In particular, one of our largest categories of work, Data Science & Analytics, is reaping the benefits, with over 8% growth in freelancer earnings directly attributed to the introduction of generative AI work in this category. (It should be noted that this increase in earnings is spread across all work being done within this category, including work not directly related to AI and machine learning.) Research that we released in 2023 showed a reinstatement effect already taking place on our platform, with new tech roles and skills like AI content creators, prompt engineers, and large language model (LLM) development experts emerging.

These projects and skills tend to contribute to generative AI’s propulsion of growth in high-value contracts; in fact, we also found that independent talent engaged in AI-related work earn 40% more than their counterparts engaged in non-AI-related work. While tools such as ChatGPT automate certain scripting or coding tasks present in these categories (an example of replacement), that is outweighed by productivity gains for independent talent using such tools to their advantage, often leading to higher earnings.

Turning to business operations work—contrary to predictions about back office jobs being automated away en masse due to AI—we found Accounting & Consulting, Administrative Support, and Legal Services all experiencing earnings increases for their categories as a whole due to generative AI, ranging from 6% to 7% growth.

Many of these engagements require intensive interpersonal communication, and generative AI seems to have helped increase their value. Generative AI frees up time previously used for routine tasks so that these professionals have more space to understand and address client needs, thus amplifying the value of those with strong people and communications skills.

As expected, we also see categories where client demand and earnings are decreasing, although replacement and reinstatement effects aren’t always obvious at the work category level. Our research found that generative AI is creating a delta between “low-value” and “high-value” contracts within certain categories.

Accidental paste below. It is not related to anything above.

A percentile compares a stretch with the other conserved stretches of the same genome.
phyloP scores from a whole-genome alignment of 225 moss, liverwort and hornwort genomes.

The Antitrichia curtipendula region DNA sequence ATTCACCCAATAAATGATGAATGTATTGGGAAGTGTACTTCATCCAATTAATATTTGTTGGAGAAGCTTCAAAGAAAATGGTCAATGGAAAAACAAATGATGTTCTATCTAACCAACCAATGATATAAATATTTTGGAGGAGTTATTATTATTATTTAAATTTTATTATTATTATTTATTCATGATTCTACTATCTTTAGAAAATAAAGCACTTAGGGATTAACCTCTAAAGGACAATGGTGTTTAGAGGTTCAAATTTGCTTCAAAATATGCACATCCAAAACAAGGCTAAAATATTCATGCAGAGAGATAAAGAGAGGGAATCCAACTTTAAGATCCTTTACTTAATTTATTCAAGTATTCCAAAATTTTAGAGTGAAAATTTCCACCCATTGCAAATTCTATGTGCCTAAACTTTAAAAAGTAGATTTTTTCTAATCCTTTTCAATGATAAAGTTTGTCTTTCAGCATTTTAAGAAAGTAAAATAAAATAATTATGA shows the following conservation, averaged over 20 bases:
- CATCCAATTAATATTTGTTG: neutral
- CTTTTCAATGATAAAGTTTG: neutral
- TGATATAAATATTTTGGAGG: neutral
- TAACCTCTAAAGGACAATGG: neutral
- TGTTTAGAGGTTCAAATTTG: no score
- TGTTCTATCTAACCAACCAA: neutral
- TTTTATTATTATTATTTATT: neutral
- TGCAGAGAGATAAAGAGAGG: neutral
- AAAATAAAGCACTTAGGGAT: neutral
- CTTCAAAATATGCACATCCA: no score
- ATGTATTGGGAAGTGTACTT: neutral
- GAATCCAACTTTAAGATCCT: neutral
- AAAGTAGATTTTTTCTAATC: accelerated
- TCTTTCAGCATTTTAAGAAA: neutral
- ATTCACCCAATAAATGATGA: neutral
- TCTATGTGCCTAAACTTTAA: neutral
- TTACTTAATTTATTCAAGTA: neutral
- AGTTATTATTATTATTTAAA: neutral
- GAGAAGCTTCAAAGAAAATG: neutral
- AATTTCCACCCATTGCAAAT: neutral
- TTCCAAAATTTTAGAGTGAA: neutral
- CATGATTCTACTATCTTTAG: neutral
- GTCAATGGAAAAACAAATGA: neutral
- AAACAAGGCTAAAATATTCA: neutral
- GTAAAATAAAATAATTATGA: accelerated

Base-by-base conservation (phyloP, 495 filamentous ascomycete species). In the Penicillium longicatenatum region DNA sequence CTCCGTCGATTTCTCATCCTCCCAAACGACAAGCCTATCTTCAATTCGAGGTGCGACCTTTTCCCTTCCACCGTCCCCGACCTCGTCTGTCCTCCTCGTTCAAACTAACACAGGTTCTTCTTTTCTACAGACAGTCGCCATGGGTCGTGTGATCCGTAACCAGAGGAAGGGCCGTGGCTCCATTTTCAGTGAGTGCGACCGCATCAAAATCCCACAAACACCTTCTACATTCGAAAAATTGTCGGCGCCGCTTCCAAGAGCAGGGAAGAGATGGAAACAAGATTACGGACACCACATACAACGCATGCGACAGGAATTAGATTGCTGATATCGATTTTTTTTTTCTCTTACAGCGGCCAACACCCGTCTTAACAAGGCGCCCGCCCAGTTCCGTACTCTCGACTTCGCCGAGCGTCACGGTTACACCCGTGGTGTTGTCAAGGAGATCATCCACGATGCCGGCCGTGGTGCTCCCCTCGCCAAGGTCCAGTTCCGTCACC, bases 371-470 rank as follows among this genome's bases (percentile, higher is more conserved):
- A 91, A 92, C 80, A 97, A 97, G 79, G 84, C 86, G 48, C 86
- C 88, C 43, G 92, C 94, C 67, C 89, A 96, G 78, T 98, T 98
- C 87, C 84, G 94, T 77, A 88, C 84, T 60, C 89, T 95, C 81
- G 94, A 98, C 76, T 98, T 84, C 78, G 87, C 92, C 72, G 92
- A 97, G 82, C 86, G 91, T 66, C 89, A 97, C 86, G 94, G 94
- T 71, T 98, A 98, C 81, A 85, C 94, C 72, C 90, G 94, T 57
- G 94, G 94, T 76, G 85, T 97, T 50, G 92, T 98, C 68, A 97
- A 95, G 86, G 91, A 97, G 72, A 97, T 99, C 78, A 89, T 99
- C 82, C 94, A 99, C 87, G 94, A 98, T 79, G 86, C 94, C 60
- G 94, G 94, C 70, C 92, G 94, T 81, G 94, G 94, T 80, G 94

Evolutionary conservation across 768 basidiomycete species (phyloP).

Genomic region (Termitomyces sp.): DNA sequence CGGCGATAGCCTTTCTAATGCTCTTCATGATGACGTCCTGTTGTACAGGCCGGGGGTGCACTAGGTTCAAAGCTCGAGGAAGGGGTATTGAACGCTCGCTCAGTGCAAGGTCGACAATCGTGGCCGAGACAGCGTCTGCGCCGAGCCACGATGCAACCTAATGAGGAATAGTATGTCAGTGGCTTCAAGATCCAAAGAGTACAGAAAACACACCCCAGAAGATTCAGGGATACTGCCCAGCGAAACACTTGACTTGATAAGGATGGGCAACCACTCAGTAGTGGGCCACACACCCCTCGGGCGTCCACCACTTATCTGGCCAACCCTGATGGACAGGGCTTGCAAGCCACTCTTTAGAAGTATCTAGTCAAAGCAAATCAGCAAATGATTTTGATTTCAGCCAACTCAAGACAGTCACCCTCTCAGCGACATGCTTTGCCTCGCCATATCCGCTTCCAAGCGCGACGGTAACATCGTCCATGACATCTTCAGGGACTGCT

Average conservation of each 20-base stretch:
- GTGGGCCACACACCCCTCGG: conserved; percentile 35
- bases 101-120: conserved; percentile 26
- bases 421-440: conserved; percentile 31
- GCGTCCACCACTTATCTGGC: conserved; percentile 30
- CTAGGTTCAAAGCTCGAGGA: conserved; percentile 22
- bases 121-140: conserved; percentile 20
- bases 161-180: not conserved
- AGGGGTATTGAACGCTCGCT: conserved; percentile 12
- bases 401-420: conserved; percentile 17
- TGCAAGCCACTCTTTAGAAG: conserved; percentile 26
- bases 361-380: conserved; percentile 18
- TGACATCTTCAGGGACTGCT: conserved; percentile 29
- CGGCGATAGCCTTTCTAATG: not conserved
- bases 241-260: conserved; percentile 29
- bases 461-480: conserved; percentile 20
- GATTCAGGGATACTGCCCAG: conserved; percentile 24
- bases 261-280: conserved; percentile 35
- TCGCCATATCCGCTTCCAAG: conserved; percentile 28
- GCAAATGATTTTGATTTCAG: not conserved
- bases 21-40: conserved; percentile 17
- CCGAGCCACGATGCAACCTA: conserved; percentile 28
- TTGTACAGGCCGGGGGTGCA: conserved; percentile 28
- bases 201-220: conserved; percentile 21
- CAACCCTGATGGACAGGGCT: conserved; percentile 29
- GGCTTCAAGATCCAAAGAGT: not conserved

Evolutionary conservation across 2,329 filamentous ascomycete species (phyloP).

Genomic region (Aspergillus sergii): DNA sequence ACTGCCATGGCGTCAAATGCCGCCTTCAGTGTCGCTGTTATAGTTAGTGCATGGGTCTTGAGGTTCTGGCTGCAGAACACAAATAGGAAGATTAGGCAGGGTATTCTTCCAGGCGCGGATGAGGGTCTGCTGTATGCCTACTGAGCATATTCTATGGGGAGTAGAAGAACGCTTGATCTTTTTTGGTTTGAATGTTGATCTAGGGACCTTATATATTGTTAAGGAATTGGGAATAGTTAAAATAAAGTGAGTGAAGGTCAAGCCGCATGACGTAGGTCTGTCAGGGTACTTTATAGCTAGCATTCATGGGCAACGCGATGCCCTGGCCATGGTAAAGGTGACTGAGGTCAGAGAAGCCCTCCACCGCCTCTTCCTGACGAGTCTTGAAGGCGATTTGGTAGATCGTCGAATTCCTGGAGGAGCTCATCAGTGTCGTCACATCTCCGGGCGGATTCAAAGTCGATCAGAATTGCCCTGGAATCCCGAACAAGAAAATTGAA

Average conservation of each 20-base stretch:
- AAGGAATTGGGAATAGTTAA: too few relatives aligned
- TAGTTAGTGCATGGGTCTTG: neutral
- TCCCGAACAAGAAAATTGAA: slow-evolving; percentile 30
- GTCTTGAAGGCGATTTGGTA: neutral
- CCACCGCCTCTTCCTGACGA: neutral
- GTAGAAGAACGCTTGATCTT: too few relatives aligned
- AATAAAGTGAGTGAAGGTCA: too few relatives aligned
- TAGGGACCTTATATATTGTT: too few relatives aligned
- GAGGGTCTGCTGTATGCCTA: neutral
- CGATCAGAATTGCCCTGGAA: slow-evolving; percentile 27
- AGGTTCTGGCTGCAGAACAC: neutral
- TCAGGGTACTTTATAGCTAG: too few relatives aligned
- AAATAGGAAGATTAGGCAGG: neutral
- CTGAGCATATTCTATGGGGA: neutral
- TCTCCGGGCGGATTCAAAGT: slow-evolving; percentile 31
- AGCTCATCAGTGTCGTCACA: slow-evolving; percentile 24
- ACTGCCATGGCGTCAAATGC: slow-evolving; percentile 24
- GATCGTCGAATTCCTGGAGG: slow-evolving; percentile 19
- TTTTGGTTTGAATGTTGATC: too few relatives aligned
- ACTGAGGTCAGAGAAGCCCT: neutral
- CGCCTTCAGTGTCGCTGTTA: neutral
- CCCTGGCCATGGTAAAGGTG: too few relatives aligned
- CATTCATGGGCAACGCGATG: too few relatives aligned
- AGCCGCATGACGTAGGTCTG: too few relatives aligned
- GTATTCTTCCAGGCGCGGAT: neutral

One fascinating category to look at is Writing & Translation, a small category of work on our platform but still a seemingly obvious target for replacement. While we have seen overall reduced demand and earnings, high-value contracts in this category have actually experienced higher earnings as a result of generative AI.

In high-value Translation engagements, for example, we’ve seen earnings increase by 7%. An example of a “high-value” engagement is a multilingual AI trainer, while a “low-value” engagement could be translation for a webpage.

Another vital distinction: Although lower-value, rudimentary Writing & Translation contracts are being automated and replaced, the nature of these types of tasks has been predicted to be automated for some time. While generative AI might have accelerated the effect, the future of low-value Writing & Translation contracts, as well as any repetitive low-value task, was likely to be disrupted. On the other side of the coin, it’s highly encouraging to see that generative AI has such a positive impact on higher-value Writing & Translation engagements.

Furthermore, we’ve observed that the introduction of generative AI is increasing earnings in high-value contracts across all categories. This may partially be because of project complexity, which places a premium on tasks that are done by humans higher up the value chain, which tend to be augmented rather than replaced by technology.

In other words, technology like generative AI can make routine low-value work go faster, freeing up people to work on problem-solving, strategy, and other complex tasks. These higher-value tasks are often paid a premium. Consider, for example, how it is much more difficult (and thus higher value) to formulate a breakthrough integrated marketing campaign than it is to create automated email templates.

Figure 1: Generative AI’s Impact on High-Value Engagements Across 12 Categories on Upwork

Impact of Generative AI

Actionable insights from the impact of generative AI

Our study across all categories of work on our platform led us to a few critical conclusions: